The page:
EN101 Revision Checklist

Revision Checklist (EN101, Susan Mockler)

As you revise your own work, keep the following principles in mind:
• Revision may entail rethinking your thesis. Because clarity of vision is the result of experience, it is unreasonable to expect to come up with the best thesis possible before beginning a draft, or even during a first draft. The best theses evolve; they are the products of the kind of precise thinking that is only possible to achieve by writing. Successful revision involves bringing your thesis into focus—or, changing it altogether.

• Revision may entail making structural changes. Drafting is usually a process of discovering an idea or argument. Your argument will not become clearer if you only tinker with individual sentences. Successful revision involves bringing the strongest ideas to the front of the essay, reordering the main points, cutting irrelevant sections, adding implications. It also involves making the argument's structure visible by strengthening topic sentences and transitions.

• Revision takes time. Avoid shortcuts: the reward for sustained effort is a clearer, more persuasive, more sophisticated essay than a first draft can be.


• Is there a clear introduction, body, and conclusion?
• Does the introduction provide sufficient background for the reader? Are the "who," "where," "why," "what," and "how" questions addressed?
• Is there a thesis sentence? Is the purpose of the essay clear?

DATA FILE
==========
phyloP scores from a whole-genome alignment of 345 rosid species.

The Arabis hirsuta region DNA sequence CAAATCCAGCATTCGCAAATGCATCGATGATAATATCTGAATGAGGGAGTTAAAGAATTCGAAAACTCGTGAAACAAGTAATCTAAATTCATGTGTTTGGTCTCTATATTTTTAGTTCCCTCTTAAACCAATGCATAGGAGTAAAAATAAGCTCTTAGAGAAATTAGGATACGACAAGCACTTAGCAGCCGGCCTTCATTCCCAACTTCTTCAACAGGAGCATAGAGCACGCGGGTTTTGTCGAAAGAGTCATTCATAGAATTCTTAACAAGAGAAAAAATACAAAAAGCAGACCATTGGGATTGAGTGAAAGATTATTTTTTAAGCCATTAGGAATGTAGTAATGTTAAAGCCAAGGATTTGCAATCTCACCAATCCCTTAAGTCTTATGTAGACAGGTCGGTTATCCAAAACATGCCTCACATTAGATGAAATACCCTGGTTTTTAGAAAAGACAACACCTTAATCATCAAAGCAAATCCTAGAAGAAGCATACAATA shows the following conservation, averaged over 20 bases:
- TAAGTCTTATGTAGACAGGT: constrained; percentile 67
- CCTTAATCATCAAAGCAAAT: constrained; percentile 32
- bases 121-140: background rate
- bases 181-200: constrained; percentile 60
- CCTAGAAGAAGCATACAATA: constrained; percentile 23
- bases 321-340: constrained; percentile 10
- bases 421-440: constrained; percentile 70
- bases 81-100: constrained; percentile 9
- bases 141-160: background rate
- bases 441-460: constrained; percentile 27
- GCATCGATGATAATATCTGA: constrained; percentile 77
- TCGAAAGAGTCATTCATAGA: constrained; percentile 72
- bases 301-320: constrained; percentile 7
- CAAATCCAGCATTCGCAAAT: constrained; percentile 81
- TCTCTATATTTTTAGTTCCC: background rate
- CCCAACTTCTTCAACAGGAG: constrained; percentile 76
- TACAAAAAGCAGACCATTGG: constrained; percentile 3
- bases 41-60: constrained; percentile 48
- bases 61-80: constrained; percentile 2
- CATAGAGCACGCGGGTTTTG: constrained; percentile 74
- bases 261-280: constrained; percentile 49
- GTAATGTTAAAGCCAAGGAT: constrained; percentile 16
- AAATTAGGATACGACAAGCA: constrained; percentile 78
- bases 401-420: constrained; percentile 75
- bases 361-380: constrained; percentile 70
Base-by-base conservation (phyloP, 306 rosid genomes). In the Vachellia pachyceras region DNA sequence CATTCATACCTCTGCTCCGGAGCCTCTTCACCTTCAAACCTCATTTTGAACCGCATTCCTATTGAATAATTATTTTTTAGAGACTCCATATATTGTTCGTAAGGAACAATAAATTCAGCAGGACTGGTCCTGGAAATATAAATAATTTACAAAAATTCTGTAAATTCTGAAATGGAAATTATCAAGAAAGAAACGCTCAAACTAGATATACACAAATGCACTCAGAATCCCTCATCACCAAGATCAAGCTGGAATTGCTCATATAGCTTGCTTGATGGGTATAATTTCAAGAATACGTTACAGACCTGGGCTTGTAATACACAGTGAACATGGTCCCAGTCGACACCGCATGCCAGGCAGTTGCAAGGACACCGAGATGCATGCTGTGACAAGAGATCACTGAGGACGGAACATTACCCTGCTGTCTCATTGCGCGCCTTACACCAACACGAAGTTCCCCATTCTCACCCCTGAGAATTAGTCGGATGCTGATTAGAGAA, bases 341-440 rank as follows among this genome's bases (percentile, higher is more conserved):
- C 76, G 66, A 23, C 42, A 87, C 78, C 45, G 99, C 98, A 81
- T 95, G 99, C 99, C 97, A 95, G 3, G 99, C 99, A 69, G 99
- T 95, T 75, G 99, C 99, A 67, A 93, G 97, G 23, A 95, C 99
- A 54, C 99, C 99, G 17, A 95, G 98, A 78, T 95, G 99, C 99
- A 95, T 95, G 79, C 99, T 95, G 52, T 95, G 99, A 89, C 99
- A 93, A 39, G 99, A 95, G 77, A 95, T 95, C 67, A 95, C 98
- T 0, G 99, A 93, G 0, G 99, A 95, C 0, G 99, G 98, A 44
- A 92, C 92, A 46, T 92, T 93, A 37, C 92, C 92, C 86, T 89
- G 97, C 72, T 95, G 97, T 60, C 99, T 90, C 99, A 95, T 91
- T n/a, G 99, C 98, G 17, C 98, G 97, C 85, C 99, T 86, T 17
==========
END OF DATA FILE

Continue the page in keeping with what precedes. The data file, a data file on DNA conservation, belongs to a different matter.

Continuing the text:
• Does the essay move from general to specific?
• Are there sufficient transitions between related ideas?
• Is the overall organization murky or clean? In other words, does the writer avoid introducing new material in the conclusion or switching subjects in the middle of a paragraph in the body?
• Does every paragraph address the subject matter of the thesis in some way?

Content and Style

• Does the essay show that the writer has knowledge of the audience?
• Is the length appropriate and adequate?
• Has the writer used sufficient examples and detail to make his or her points clearly?
• Has the assignment been addressed?
• Is the tone of the essay appropriate?
• Has the writer avoided insulting the reader?
• Is the tone of the essay professional and appropriate?
• Is the language convincing, clear, and concise?
• Has the writer used fresh language and a creative approach?


• Have the best sentence structures been used? Could sentences be simplified or combined?
• Could the writer make the point more clearly, more forcefully, in fewer words?
• Has the writer used consistent verb tense?
• Has the writer used consistent point of view?


• Has the writer checked grammar and punctuation?
• Has the writer spell checked the essay?
• Is the title capitalized correctly?

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